For example, Broward County, where Fort Lauderdale is, has an ordinance that says it’s a discriminatory practice to publish a job advertisement indicating a preference limitation, specification or discrimination based on political affiliation. So, even though that’s not protected by federal law, it could be protected in a certain state, city or county.

Your Employer Is a Public Entity

The fourth exception is if your employer is a public entity such as a city, county or school district. Several factors have to apply for political speech to be protected. “The key case is a Supreme Court decision called Garcetti v. Ceballos, which came out in 2006,” Miklas says. “The Supreme Court held that when public employees make statements pursuant to their official duties, they are not entitled to the same free speech rates as private citizens.”

In short, a public entity cannot discharge you on a basis that infringes on your constitutionally protected freedom of speech as a private person, but it can if you speak out in the course of your public duties.

The case sets out a four-factor test. To state a claim for violation of your First Amendment freedom of speech rights, public employees would have to introduce evidence that demonstrates:

  1. The speech in question was not pursuant to their official duties.
  2. The subject of the speech is a matter of public concern.
  3. Their interest in commenting on the issue outweighs the potentially disruptive effect of the speech.
  4. Their speech was a substantial or motivating factor in the adverse action (for example, a termination or demotion) taken against them.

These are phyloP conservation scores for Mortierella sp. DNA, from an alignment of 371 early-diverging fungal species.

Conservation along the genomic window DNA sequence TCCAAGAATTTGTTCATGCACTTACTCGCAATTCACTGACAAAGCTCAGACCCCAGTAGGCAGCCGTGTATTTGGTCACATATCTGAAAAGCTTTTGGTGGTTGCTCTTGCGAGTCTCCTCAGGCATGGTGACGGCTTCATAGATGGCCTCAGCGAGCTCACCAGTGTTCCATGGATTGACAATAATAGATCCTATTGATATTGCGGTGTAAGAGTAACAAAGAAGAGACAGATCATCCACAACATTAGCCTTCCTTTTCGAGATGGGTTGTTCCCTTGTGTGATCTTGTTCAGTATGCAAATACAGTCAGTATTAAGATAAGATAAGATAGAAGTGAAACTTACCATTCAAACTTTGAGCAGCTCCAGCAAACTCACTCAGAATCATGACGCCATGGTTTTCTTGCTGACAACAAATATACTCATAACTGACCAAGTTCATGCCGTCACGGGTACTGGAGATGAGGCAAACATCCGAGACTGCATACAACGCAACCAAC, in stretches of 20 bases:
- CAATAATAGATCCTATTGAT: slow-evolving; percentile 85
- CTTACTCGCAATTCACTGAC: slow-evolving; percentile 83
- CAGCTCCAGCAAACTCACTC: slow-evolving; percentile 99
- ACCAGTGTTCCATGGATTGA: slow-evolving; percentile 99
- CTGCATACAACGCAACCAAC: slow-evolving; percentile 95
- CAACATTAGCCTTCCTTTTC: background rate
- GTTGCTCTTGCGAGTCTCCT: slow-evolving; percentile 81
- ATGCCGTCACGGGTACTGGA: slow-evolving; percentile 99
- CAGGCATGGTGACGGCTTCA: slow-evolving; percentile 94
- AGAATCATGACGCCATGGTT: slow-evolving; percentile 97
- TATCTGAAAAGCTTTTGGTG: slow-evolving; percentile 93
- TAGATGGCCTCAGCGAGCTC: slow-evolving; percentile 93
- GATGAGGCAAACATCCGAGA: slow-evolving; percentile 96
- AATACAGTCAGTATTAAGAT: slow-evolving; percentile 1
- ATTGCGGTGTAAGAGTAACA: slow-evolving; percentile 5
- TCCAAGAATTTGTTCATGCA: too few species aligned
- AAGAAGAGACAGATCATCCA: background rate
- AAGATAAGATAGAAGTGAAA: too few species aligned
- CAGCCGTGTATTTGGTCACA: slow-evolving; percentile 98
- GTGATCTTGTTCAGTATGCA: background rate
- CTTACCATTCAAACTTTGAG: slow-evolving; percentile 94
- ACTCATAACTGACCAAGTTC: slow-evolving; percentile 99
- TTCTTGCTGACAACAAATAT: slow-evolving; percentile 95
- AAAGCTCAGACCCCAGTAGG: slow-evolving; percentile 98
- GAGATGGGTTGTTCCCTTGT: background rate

In conclusion, you don’t lose your First Amendment rights when you speak as a private citizen about matters of public concern, even when your speech involves something you learned at work. However, when you’re acting in your official capacity and speaking out on matters that are expressly part of your job description, you lose your rights.

“There’s not a guarantee that all public employees are going to be able to say whatever they want,” Miklas says. “They really just have to be talking as a private citizen and not part of their job.”

Where Political Speech at Work Leads to Lawsuits

Politics touches nerves. “Political issues of all types are such hot-button issues that for otherwise reasonable people, you don’t really know when you’re touching a nerve with them,” Verderosa says.

While feeling discomfort doesn’t rise to the level of discrimination, alienating those who don’t chime in or have a minority opinion could have a disparate impact on a protected group, Verderosa says. That could make for a perceived hostile work environment.

“Where I see things happening in the workplace is when certain issues spill over to debates,” Miklas says. Immigration debates can involve national origin issues. So, depending on what you say, you may create a hostile work environment based on national origin. Similarly, abortion rights can involve a worker’s religious beliefs, which brings up a Title VII issue. LGBTQ+ rights can be implicated as sex discrimination issues.

“These are important issues because (your) employer may be put in a position where they have competing interests, and they may have to make a hard call,” Miklas says. There’s some level of risk for the employer if they fire you based on political speech. But sometimes, an employer will have to roll the dice and do it. Says Miklas, “If they think it’s important enough for the safety of their staff and sometimes even the culture or their brand, there’s some level of risk, but sometimes they absolutely might have the legal ability to do it.”